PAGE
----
Director of Africana Research and Studies Center Prof. Robert Harris Jr. rescinded his resignation Friday as he led a group of 80 to 100 students and faculty in a march on Day Hall in protest of Provost Kent Fuchs’s decision, announced Wednesday, to fold the Africana Center into the College of Arts and Sciences.Harris said that he is still functioning as the Africana Center’s director “as of now,” but that the future of his job is “contingent on what understanding I can develop with the provost.”
“At the unanimous request of the faculty of the Africana Studies and Research Center, [Harris] has agreed to continue serving as director with our full support,” Prof. Locksley Edmondson, Africana studies, wrote in an e-mail to Fuchs on Friday afternoon.
Although Harris had announced his resignation Wednesday, he said Friday that continuing to serve as the Africana studies director was consistent with his previous position, since his original resignation had no set date.
Fuchs also said in an interview Friday that he had not accepted Harris’s resignation “on principle.”
Meanwhile, dozens of students and faculty marched from the Africana Center to Day Hall Friday in protest of the Africana Center changes. The manner of the administrative restructuring — which some protesters called autocratic and symptomatic of institutional racism — drew as much fire as the move itself, which Fuchs defended as a long-term investment in Cornell’s Africana studies program.
On their way to Day Hall the large group of protesters drew the attention of idle passersby, who often stopped to watch and some joined in. Banging drums, the ralliers chanted, “What do we want? Reversal! When do we want it? Now!” along Rawlings Green; “Our voice counts! Save Africana!” as they passed by Goldwin Smith; and” “Hey, hey; ho, ho; unilateral decision making has got to go” upon reaching Day Hall.
Although their criticisms of the administration varied throughout the day, the speakers persisted in their unequivocal demand that Fuchs’ reverse his decision. Still, administrators said again on Friday that Fuch’s decision was final.
Accusations of “Institutional Racism”
“This is about white supremacy,” Kenneth Glover, former resident hall director of Ujamaa, said through a bullhorn to raucous applause. Glover said Fuchs’ actions were part of a “conspiracy” and said, “If reason does not work, you have to go the way Malcolm [X] went: ‘by any means necessary.’”
Like Glover, many of the event’s speakers accused the administration of racist actions.
Outside of Day Hall, Prof. N’Dri T. Assié-Lumumba, Africana studies, said the provost’s decision reflected the administration’s “institutional racism.”
Assié-Lumumba said she was “… outraged by the way we have been treated, from their condescending attitude. It is very arrogant and condescending what they did.”
Prof. Carol Boyce Davies, Africana, compared Fuch’s model of decision-making to the U.S. invasion of Iraq, saying “they claim they want to build Africana but they want to blow it up first.” She called the decision “structural racism.”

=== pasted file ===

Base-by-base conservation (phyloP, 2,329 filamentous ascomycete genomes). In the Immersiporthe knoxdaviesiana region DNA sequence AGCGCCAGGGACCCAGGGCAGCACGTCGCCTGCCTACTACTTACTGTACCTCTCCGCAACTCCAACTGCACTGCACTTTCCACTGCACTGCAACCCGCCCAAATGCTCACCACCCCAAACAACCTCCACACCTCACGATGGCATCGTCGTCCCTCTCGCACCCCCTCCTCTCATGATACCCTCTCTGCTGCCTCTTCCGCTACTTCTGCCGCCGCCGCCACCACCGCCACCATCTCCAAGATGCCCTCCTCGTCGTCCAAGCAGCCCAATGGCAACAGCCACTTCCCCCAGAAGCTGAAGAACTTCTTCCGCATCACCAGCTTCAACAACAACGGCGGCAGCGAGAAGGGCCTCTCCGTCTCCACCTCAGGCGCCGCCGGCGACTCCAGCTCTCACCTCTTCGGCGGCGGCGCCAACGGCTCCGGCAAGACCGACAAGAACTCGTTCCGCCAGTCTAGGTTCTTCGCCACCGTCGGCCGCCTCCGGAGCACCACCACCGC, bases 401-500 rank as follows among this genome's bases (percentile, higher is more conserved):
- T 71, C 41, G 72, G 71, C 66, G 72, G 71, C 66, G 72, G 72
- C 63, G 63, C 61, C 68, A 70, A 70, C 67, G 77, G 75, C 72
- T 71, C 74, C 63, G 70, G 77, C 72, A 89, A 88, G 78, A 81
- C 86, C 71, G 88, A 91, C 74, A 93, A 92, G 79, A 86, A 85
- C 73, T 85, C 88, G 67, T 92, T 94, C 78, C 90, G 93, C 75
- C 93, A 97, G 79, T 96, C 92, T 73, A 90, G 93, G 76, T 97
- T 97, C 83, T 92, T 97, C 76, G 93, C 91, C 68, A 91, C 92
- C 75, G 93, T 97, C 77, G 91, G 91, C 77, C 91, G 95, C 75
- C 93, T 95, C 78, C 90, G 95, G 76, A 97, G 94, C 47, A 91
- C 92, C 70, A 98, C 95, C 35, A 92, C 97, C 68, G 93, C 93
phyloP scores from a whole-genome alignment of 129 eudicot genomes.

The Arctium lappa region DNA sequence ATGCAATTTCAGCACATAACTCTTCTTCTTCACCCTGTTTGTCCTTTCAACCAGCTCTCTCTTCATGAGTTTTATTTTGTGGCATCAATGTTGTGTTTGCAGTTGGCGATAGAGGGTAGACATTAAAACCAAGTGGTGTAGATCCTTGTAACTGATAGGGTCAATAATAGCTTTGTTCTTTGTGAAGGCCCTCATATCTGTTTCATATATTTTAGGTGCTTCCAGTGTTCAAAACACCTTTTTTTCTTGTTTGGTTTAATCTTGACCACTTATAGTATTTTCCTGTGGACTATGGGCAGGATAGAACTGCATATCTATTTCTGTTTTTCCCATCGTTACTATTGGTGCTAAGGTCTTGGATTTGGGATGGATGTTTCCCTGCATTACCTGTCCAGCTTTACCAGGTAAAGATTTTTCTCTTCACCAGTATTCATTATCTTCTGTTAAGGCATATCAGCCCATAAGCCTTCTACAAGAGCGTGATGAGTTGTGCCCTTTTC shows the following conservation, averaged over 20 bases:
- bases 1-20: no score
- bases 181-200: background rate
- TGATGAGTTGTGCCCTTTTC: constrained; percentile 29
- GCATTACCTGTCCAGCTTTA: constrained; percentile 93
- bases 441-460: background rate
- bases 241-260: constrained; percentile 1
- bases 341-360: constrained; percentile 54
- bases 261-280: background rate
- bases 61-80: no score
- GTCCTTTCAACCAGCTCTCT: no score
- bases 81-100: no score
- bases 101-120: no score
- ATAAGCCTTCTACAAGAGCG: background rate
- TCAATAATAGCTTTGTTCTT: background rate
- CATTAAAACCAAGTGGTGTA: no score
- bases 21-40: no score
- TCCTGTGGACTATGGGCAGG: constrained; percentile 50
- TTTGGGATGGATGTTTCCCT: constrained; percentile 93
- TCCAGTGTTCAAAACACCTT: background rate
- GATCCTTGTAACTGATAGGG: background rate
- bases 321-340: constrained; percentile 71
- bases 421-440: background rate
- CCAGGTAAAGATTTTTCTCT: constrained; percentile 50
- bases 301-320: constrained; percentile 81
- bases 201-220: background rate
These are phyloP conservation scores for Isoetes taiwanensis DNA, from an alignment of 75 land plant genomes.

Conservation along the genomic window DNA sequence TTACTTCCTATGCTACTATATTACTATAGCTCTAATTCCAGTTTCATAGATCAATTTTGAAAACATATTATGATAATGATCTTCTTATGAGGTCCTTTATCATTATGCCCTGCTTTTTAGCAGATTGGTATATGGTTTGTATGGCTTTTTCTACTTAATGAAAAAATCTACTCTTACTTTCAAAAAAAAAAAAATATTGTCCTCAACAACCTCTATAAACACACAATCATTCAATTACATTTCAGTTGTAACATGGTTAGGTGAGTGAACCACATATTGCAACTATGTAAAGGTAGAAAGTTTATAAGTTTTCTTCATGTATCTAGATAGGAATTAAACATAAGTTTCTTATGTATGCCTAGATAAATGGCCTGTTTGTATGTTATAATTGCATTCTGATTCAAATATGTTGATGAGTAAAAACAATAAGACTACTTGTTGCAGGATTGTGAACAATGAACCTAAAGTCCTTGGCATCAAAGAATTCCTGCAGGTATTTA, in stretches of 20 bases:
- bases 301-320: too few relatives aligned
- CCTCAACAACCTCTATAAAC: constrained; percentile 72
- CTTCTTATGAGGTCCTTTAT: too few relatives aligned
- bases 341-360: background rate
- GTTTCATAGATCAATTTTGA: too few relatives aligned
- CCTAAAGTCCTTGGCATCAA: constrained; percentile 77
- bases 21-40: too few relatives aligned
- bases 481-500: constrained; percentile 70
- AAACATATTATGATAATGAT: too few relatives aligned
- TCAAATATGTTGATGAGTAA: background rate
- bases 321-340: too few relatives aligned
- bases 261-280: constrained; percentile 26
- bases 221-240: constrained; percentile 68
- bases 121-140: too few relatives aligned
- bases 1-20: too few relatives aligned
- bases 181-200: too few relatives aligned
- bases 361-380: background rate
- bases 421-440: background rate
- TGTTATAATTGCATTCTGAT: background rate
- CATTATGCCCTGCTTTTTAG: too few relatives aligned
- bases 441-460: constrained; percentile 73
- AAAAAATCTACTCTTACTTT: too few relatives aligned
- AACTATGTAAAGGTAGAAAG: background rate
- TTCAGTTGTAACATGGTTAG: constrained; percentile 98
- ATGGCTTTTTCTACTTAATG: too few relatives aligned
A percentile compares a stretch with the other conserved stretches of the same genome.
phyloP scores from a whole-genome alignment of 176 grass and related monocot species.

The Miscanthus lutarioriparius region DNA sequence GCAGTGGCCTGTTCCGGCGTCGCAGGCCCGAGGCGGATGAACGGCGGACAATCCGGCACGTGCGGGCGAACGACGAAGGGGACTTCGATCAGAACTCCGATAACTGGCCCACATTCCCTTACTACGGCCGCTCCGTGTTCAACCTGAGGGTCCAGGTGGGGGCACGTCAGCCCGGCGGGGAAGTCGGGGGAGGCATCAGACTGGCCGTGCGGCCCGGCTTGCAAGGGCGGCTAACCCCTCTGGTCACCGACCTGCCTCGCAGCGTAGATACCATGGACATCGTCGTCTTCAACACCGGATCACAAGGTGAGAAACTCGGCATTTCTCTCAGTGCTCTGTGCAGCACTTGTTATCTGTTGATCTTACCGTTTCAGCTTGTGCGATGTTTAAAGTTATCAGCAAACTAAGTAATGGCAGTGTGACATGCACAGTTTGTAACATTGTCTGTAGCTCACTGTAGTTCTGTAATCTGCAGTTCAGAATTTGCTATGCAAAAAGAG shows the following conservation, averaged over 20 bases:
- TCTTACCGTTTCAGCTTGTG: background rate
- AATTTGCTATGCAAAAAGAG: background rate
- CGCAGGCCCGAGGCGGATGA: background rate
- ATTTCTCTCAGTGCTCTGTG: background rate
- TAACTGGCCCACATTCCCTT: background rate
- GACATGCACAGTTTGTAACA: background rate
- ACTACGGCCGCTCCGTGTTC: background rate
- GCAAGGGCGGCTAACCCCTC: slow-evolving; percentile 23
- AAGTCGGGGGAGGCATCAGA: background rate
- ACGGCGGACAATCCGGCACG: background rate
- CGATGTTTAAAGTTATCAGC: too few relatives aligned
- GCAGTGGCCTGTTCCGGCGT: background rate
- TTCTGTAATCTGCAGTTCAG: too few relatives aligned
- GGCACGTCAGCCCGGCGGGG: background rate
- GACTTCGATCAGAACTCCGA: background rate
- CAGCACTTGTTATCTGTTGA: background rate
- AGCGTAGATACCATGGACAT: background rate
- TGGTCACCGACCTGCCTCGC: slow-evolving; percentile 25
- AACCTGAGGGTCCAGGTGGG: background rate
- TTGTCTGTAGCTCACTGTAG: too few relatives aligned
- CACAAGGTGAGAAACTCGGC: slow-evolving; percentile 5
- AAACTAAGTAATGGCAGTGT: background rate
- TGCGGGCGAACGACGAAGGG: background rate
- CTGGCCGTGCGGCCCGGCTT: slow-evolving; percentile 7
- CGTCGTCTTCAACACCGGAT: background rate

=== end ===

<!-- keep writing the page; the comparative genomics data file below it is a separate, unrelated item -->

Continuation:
“I know they don’t think we read up in Africana,” said Alyssa Clutterbuck grad, before reading a quote from W.E.B. DuBois, “‘How does it feel to be a problem?’”
Clutterbuck said she remains “traumatized by what Mr. Fuchs did.”
“I don’t feel cared about at this school … This is about taking black students off campus and trampling our program,” she said.
“If you’re trying to help me, then leave me the fuck alone,” Glover concluded his speech.
Before the rally, Director of the Africana Center Prof. Robert Harris said he was “very careful” about using the word racism.
“We would have to talk about institutional, systemic, societal racism,” Harris said.
Provost Kent Fuchs, however, said Friday he was personally committed to ensuring the excellence of the Africana Center.
Last year, as part of the Strategic Plan, the University identified several departments on the cusp of a top five worldwide ranking that the University would focus on improving. These departments, including Africana studies, according to Fuchs, were chosen to be “consistently considered as a top five [area of study].”
“The past [of Africana] has been good, but what I want is what’s excellent, not just good. I’m here to ensure that it be excellent. I’m personally committed to that,” Fuchs said. “I’m not going to win the most popular provost award, but Cornell will be better.”
Despite Fuchs’ assurances, many students and faculty said they did not trust the administration.
“If you’re not watching, they’ll pull an okey-doke on you,” Glover said at the rally, speculating that the administration may, in the future, alter the Office of Minority Educational Affairs.
Another rallying cry voiced by protesters Friday was that the administration had made its decision without consulting those the decision most affected.
Zach Murray ’11 said, “How can they determine what’s best for people without speaking to them? I thought that was just racist.”